A statute of limitations is a law that prevents an injured person or a decedent’s estate from filing a claim once a certain period of time passes following an accident or event causing personal injury or wrongful death. In other words, it sets a deadline for filing a lawsuit in court.

How Does a Personal Injury Lawyer Know When to File a Claim?

If the injured person or estate representative chooses to sue, that person needs to file a lawsuit before the deadline set in the statute of limitations. That deadline varies depending on where the claim is brought and what type of claim it is. In Massachusetts, actions for personal injury generally must be brought within three years of the date the injury occurred or in medical malpractice cases, within three years of when the injured person knew or should have discovered the negligence that caused the injury. Massachusetts has a three-year statute of limitations in wrongful death cases.

What Happens if a Deadline – or Statute of Limitations – is Not Met?

If someone files a lawsuit after the deadline, the defendant can ask the court to dismiss the action, stopping the lawsuit from moving forward. If the court finds that the suit was filed after the deadline, it is likely the court will dismiss the lawsuit and the plaintiff may have no further recourse.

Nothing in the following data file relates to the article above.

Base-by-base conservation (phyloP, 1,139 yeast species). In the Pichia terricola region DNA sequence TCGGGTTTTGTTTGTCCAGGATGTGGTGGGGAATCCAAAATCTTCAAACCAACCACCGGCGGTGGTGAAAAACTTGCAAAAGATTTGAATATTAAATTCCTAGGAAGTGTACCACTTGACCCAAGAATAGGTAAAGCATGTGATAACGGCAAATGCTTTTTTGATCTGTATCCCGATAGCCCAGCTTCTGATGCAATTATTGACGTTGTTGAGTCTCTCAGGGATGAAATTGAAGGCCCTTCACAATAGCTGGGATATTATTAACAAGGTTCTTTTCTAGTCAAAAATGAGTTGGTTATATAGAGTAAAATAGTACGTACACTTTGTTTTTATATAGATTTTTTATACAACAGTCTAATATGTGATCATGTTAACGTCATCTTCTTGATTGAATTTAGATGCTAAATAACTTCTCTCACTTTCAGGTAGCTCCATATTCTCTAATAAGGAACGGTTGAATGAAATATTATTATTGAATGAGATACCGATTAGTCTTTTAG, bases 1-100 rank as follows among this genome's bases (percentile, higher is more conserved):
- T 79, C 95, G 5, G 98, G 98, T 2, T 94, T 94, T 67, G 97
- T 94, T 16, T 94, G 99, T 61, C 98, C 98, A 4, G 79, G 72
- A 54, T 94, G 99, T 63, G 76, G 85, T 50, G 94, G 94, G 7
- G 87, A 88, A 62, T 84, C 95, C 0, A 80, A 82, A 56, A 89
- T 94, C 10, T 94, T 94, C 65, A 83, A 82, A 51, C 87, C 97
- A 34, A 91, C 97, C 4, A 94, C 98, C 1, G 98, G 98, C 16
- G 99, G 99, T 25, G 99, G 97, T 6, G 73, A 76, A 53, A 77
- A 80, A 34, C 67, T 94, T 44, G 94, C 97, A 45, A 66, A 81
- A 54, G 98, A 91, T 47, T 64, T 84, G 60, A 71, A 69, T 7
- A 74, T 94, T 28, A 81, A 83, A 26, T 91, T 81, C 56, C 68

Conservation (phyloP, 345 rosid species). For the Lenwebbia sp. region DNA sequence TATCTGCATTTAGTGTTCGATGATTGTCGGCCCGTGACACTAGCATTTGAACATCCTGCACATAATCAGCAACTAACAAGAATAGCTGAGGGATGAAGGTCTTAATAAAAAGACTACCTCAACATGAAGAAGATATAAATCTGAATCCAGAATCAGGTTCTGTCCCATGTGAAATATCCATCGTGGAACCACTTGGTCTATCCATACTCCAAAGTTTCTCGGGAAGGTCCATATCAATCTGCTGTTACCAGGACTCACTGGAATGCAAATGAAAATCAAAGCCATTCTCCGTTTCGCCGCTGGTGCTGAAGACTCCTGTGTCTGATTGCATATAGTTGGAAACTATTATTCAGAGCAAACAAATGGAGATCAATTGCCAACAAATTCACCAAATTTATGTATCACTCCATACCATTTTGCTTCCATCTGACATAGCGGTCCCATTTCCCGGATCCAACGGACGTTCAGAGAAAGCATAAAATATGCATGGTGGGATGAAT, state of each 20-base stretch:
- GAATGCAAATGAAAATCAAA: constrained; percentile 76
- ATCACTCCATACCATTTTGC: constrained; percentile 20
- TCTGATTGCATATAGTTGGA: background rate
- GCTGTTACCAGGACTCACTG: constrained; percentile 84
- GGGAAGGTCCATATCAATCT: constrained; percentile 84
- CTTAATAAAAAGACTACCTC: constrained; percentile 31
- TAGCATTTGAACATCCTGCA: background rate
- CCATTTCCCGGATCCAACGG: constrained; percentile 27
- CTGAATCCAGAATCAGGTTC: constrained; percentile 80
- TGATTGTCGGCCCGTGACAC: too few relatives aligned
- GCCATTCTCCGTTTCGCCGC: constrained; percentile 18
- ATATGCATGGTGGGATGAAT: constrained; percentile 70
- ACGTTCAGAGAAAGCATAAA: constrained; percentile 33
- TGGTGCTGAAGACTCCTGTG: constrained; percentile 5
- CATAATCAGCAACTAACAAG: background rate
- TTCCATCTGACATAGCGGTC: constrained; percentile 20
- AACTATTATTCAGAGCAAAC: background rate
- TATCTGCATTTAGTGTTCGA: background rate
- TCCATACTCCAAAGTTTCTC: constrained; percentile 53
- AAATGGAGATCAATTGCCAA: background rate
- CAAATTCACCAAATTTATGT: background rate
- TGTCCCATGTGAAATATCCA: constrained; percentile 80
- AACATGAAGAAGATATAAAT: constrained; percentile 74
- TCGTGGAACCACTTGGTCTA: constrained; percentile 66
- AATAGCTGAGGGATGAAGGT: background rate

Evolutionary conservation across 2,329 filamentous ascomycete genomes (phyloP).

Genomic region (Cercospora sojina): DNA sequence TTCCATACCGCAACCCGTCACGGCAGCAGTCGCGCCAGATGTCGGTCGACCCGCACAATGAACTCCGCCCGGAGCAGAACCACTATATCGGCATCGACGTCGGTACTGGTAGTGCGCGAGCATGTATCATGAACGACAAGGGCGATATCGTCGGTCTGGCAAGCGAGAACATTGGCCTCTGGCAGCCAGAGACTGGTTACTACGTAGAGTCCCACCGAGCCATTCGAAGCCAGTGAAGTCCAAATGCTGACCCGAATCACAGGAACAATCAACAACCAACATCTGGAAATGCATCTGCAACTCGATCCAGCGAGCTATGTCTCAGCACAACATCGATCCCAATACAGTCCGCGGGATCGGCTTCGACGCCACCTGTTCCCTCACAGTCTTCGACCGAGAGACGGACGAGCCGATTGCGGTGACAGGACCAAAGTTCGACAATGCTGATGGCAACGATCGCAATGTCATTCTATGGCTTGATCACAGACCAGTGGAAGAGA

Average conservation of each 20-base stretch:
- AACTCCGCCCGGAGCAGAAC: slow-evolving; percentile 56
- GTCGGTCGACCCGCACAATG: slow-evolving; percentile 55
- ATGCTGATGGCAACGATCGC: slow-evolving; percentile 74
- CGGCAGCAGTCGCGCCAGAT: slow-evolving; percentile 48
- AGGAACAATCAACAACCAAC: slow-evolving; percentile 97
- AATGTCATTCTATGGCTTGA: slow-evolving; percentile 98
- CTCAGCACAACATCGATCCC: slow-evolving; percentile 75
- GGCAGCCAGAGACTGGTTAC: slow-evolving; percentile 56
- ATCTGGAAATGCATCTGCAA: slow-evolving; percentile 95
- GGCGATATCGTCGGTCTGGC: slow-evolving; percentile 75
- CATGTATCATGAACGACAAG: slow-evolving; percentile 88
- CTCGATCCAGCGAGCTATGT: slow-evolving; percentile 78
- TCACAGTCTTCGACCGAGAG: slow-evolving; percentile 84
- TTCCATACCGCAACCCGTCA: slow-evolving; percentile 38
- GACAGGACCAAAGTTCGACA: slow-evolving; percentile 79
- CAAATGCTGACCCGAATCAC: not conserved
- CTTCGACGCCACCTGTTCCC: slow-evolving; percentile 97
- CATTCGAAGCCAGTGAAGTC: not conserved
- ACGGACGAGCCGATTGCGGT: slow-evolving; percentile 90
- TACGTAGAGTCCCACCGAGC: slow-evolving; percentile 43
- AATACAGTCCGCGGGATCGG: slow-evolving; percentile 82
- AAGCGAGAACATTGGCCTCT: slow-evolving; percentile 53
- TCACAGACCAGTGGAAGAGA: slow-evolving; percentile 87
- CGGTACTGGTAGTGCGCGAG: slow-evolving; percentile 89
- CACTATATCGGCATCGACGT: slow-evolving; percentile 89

Are the Deadlines the Same for a Minor in a Personal Injury Case?

In most Massachusetts personal injury cases, statutes of limitations are tolled, or delayed, for minors. In other words, if a minor has a potential claim for personal injuries, the statute of limitations period does not begin to run until they reach the age of majority, which is 18 years old. While anyone over the age of 18 would be confined to three years from the date of the injury, a minor has three years from the date of their 18th birthday to file the claim in court. However, the tolling rule does not apply to medical malpractice cases involving minors, which must be brought within three years of the date that the parents knew or should have known of the malpractice, unless for a child under the age of six, who has until his or her ninth birthday to bring the claim, subject to the Statute of Repose, discussed below.

What is a Statute of Repose in a Massachusetts Personal Injury Claim?

A statute of repose is a law that terminates the right to bring a claim after a specific period of time, typically a number of years after the triggering event occurs. Statutes of repose are more favorable to defendants since they are absolute. Unlike the statute of limitations, it cannot be tolled, or pushed off, for any reason, even for minors.

In Massachusetts, medical malpractice claims are subject to both statutes of limitations and statutes of repose. Medical malpractice claims are subject to a three-year Statute of Limitations and a seven-year statute of repose.

Statutes of Limitations and Statutes of Repose can be confusing. SUGARMAN’s attorneys have decades of experience navigating these laws to achieve the best outcomes for our clients. To learn more, please contact one of our partners by calling (617) 542-1000 or email us at info@sugarman.com